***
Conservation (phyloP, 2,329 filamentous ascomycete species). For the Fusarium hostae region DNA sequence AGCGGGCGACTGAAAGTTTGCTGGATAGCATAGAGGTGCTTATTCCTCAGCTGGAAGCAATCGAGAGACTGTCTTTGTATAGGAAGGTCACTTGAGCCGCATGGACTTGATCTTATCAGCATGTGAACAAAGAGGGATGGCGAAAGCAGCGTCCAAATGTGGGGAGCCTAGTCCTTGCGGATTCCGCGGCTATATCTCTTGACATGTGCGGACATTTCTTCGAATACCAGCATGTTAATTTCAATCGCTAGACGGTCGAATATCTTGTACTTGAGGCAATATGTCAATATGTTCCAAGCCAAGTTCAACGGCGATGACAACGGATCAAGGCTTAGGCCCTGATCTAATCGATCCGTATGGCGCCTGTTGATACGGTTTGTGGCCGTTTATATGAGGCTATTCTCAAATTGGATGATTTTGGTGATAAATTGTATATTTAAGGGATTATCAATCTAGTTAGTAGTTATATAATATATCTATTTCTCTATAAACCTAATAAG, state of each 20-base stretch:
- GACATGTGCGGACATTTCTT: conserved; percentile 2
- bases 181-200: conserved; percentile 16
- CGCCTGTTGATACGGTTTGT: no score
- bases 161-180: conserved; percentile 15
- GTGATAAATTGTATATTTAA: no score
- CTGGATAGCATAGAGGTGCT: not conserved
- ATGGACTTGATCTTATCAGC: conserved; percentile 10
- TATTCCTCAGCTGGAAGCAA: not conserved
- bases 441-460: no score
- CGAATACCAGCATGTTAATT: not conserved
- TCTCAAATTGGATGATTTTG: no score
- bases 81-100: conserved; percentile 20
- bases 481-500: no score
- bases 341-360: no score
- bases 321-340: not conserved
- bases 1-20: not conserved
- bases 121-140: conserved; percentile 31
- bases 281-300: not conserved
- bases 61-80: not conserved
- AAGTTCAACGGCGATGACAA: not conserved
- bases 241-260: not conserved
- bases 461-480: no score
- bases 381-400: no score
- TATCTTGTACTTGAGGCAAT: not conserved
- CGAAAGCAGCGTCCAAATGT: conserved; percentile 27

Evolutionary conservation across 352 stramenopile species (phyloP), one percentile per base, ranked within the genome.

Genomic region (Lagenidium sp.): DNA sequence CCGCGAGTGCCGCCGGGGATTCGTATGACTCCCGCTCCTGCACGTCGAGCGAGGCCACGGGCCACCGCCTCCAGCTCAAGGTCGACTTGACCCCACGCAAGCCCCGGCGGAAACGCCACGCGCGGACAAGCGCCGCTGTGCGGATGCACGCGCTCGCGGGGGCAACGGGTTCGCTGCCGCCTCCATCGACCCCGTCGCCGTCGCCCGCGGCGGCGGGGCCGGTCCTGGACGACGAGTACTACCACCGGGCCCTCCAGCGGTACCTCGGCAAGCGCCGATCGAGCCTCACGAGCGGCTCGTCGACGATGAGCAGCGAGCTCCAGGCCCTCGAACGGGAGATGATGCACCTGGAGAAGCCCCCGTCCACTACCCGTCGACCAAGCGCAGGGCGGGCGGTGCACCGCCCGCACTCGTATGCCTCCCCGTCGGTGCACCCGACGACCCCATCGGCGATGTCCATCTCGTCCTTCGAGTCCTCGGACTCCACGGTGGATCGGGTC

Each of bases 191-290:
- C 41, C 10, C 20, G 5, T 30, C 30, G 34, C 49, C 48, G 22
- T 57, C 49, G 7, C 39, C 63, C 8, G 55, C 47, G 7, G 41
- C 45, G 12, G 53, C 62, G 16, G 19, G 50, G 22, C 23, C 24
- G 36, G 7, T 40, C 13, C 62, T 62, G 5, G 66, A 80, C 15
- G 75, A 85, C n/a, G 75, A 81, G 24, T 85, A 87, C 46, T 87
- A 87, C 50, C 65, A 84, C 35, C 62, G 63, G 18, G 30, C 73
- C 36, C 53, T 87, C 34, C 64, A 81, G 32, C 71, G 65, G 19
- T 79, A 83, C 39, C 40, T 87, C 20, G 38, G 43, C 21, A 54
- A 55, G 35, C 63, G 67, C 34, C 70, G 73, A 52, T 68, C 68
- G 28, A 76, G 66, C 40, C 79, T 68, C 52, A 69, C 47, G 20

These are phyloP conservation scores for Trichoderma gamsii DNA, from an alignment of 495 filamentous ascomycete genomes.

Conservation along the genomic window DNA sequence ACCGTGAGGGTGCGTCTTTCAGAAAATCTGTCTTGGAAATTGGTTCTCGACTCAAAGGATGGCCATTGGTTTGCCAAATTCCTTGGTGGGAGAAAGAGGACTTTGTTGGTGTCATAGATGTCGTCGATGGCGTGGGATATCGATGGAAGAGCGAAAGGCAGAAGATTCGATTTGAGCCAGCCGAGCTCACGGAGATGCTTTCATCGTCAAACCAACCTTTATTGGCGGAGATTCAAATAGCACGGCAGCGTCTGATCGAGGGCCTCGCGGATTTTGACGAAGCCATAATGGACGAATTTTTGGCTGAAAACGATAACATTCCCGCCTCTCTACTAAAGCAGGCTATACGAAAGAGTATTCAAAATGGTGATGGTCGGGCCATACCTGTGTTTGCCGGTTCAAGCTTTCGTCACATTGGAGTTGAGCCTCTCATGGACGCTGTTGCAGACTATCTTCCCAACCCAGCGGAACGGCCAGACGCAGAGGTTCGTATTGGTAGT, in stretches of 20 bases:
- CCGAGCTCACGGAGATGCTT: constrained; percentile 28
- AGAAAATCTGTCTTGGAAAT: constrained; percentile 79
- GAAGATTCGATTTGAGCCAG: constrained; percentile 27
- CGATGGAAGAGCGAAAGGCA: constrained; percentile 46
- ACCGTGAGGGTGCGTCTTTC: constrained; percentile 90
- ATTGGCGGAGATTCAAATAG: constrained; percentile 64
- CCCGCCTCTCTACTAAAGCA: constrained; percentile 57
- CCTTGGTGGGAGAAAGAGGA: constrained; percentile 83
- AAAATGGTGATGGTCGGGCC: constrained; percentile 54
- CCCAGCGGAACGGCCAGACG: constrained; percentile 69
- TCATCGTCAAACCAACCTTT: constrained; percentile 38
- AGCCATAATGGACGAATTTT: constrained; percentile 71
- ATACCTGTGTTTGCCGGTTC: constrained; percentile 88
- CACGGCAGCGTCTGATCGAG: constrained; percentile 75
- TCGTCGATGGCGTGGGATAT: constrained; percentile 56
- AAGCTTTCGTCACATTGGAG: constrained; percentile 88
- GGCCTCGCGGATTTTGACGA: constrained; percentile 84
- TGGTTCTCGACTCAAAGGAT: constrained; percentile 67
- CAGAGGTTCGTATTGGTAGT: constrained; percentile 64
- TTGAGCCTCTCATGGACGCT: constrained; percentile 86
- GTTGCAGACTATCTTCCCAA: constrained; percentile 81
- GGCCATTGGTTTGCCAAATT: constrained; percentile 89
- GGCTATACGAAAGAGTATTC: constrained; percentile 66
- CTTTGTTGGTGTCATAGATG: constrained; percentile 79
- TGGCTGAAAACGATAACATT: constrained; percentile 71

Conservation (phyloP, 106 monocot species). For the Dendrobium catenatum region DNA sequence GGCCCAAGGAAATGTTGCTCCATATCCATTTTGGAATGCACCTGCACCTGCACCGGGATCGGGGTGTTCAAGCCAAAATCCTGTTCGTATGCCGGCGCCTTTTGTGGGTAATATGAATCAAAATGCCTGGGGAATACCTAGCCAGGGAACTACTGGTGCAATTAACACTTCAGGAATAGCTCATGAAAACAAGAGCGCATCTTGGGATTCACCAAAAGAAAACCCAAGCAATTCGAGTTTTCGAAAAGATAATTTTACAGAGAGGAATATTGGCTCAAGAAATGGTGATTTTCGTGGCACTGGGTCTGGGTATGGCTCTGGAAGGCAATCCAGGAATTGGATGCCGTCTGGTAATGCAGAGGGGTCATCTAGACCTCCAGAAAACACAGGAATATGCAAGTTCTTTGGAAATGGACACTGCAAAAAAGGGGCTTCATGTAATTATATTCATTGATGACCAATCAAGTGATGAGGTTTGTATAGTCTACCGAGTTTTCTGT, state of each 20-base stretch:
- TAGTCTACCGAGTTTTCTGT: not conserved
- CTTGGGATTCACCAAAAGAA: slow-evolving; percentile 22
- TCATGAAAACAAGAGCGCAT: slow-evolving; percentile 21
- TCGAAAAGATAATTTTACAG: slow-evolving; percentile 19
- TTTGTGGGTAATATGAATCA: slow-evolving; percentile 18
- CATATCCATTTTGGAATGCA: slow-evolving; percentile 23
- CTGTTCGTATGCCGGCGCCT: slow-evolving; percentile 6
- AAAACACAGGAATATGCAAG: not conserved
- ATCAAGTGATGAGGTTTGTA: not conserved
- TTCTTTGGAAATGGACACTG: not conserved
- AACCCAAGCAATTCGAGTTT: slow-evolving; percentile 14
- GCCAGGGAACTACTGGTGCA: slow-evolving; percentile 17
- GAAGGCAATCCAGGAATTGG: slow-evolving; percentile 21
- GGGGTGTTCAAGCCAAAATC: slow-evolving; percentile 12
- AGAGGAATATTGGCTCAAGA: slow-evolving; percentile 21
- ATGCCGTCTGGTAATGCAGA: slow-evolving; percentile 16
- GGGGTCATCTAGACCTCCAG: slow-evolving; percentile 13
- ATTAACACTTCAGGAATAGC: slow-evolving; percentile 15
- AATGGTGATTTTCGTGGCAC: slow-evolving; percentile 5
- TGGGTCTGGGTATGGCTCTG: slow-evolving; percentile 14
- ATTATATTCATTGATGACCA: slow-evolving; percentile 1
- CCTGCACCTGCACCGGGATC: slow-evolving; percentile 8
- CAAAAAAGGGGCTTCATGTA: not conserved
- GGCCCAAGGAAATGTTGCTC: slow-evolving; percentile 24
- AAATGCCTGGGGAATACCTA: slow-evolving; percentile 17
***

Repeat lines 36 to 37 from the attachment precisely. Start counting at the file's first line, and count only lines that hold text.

- C 36, C 53, T 87, C 34, C 64, A 81, G 32, C 71, G 65, G 19
- T 79, A 83, C 39, C 40, T 87, C 20, G 38, G 43, C 21, A 54